> that code is *likely* to be broken, not that it is *theoretically
    > possible* for it to be broken. If code has a small user base it is
    > probable that there is plenty that can be done to make breaking the
    > code a lot harder. There are also legitimate reasons why someone would
    > want to do this. 'Futile' is definitely a misleading response :)3


    Not really. For all practical purposes, shipping .pyc files is probably
    sufficient for most of the software out there: (1) it's a high enough "fence"
    for almost all users, (2) for most programs, getting the source code and being
    able to do something with it are two very different things, and (3) for most
    programs, there really is no proprietary magic worth protecting.

    So, when somebody says it's not good enough, and they need something better, I
    have to admit I'm initially skeptical of their perceived need for "better"
    protection of the source code (there _are_ some cases where it should be
    protected, but they are much less common than people seem to think). One of two
    things is probably true in these cases:

    1) The value of the source code is overestimated - yes, it's a nice program, but
    there's not really anything in there to warrant the higher
    development/deployment/debugging costs associated with more security. As such,
    nobody is really going to care enough to crack the code. And if anybody does,
    it's unlikely that they'll actually do anything with the code. Thus, the effort
    to secure the code more is futile - it's ineffective because the effort will
    never provide any benefit.

    OR

    2) The code really does have some innovative, proprietary algorithm, like a
    video codec with wildly improved compression (that for some reason you've
    implemented in pure Python ;-) ). If the value of the code is really high, then
    no amount of security is going to prevent people from getting at it - trying to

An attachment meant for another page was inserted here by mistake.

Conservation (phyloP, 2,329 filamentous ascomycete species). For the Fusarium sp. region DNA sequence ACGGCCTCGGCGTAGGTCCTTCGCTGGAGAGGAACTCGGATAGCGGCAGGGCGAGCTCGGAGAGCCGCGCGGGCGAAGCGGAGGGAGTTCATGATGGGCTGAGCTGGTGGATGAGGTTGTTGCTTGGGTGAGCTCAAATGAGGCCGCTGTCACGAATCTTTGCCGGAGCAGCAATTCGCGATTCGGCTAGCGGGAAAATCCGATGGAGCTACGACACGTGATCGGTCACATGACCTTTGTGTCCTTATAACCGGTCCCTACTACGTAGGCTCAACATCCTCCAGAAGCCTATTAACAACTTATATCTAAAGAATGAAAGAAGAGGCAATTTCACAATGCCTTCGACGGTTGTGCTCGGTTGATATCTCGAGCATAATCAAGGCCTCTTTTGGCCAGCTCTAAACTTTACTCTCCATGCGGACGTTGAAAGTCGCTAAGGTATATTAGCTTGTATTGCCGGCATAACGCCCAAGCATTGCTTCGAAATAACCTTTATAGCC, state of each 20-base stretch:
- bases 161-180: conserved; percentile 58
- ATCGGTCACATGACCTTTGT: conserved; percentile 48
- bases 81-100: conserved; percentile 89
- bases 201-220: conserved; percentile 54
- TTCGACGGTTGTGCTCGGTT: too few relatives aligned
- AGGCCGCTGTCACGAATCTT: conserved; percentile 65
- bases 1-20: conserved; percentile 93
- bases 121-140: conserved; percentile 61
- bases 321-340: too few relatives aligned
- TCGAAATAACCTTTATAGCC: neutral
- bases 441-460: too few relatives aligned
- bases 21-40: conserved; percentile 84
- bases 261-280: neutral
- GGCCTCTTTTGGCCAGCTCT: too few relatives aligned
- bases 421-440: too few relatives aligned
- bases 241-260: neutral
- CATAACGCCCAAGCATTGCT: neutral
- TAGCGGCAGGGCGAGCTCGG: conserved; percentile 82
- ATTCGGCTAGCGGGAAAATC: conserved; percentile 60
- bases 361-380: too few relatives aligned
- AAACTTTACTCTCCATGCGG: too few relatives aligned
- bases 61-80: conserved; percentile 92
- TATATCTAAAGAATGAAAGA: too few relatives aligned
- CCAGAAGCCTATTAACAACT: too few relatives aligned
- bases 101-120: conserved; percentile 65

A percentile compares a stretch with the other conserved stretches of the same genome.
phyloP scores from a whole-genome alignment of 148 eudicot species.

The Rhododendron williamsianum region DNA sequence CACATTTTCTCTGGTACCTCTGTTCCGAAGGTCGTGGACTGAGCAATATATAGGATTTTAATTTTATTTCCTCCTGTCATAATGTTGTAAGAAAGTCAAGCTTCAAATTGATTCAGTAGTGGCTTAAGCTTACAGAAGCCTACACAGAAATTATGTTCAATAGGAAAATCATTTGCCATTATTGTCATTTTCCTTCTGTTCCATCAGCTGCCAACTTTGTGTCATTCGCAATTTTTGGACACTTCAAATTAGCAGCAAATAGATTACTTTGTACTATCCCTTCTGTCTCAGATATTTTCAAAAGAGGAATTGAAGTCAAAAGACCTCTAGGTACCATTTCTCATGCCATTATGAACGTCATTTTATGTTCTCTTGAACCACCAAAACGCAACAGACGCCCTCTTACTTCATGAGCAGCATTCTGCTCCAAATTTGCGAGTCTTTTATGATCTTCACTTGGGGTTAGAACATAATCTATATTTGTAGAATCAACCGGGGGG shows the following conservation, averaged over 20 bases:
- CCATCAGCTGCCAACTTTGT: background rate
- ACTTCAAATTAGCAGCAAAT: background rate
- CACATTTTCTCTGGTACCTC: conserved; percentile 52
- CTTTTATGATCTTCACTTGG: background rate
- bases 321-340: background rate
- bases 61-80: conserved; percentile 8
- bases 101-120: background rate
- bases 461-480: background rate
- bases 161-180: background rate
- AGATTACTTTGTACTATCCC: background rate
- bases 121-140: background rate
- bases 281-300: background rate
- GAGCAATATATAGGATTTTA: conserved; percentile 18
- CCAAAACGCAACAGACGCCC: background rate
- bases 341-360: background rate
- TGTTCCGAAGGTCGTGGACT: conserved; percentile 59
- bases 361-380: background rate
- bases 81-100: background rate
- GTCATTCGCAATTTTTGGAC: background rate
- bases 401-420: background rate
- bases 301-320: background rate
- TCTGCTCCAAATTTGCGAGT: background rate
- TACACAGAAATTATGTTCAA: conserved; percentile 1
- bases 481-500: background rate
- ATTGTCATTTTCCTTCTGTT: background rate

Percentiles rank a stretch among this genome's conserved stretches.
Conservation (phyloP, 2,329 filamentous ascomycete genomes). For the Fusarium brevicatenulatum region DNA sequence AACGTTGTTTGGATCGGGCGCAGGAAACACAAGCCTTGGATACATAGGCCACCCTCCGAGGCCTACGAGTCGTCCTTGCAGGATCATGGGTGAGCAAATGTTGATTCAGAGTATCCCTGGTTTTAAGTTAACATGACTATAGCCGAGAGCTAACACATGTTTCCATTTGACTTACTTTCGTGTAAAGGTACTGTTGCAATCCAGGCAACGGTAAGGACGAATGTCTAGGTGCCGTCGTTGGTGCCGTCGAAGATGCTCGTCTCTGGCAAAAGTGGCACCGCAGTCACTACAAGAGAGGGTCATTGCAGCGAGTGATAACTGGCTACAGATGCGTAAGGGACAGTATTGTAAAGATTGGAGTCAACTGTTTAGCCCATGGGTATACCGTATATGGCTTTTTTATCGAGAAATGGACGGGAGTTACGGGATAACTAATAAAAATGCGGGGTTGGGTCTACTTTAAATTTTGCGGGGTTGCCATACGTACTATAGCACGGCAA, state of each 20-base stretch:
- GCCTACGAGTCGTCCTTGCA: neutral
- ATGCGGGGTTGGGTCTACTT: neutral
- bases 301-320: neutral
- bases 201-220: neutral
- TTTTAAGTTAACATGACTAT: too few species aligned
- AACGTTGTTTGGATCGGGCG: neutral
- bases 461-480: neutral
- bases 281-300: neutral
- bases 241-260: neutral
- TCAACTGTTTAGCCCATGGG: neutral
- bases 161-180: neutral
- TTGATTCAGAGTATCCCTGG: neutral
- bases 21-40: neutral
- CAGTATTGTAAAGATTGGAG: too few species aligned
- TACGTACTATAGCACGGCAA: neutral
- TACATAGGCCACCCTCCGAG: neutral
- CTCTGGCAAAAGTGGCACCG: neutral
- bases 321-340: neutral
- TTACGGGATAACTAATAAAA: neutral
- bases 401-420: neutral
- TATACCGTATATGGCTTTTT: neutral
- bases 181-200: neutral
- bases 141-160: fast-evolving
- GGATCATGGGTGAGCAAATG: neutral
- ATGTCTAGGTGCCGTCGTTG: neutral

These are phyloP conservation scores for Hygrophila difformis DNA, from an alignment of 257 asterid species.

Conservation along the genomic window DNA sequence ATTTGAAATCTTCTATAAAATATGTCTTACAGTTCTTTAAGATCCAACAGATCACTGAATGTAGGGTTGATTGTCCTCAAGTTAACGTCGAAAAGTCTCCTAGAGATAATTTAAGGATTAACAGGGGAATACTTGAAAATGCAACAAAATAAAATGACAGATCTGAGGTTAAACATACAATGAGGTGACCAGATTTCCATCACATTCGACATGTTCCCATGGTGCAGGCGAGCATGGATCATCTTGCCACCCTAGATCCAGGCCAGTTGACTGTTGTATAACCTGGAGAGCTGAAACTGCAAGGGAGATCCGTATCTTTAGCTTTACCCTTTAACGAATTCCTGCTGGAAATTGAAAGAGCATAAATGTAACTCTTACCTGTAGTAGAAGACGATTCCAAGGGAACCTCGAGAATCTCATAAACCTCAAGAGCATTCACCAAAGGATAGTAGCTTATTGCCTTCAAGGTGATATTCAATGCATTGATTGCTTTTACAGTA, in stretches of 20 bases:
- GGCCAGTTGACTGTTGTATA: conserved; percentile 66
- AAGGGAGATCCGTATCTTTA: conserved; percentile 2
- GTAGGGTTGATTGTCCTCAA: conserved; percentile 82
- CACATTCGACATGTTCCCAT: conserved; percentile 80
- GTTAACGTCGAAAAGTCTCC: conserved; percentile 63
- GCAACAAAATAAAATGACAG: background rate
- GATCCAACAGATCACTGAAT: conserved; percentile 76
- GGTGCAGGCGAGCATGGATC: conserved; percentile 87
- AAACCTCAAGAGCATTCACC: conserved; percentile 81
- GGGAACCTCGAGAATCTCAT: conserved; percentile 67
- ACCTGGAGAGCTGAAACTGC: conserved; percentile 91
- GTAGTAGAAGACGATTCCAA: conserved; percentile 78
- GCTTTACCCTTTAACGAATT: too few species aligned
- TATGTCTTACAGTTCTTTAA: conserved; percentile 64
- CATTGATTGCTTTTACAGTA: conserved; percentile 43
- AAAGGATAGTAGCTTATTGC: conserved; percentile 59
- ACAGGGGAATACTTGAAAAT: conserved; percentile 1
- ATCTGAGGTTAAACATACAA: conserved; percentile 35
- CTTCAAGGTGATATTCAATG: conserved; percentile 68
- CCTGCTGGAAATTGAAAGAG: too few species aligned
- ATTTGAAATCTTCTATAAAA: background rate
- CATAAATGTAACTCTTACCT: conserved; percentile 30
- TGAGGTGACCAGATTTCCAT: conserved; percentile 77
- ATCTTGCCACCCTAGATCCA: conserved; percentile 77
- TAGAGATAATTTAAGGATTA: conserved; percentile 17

protect your code is futile because no matter how high a wall you create,
    sufficiently determined people will climb over it. Plus, protecting the source
    code may be the least of your worries (if they're willing to steal your code,
    they may just as well be willing to use your library illegally, etc.).

    > It's a question that often comes up on comp.lang.python - and the reply
    > is often "don't bother, it's not possible - and why do you want to do
    > that anyway". This is a response that is likely to turn people towards
    > other languages....


    Perhaps the response could be framed better, but at the same time it _is_ a
    pretty honest response, and maybe Python really _isn't_ the language for such
    people. It's just like people who ask for curly braces - Python is not the
    language for them. So if I asked for braces, a lot of the c.l.py responses would
    be geared towards helping me understand that they aren't really needed, but if I
    insist that I have to have them, then maybe Python isn't for me. :)

    So, when the question comes up, I don't mind offering some suggestions, but the
    suggestions will always include the disclaimer that it's probably a waste of
    time & effort - IMO leaving that part out would be misleading.

    -Dave
    Dave Brueck, Mar 29, 2005
    #6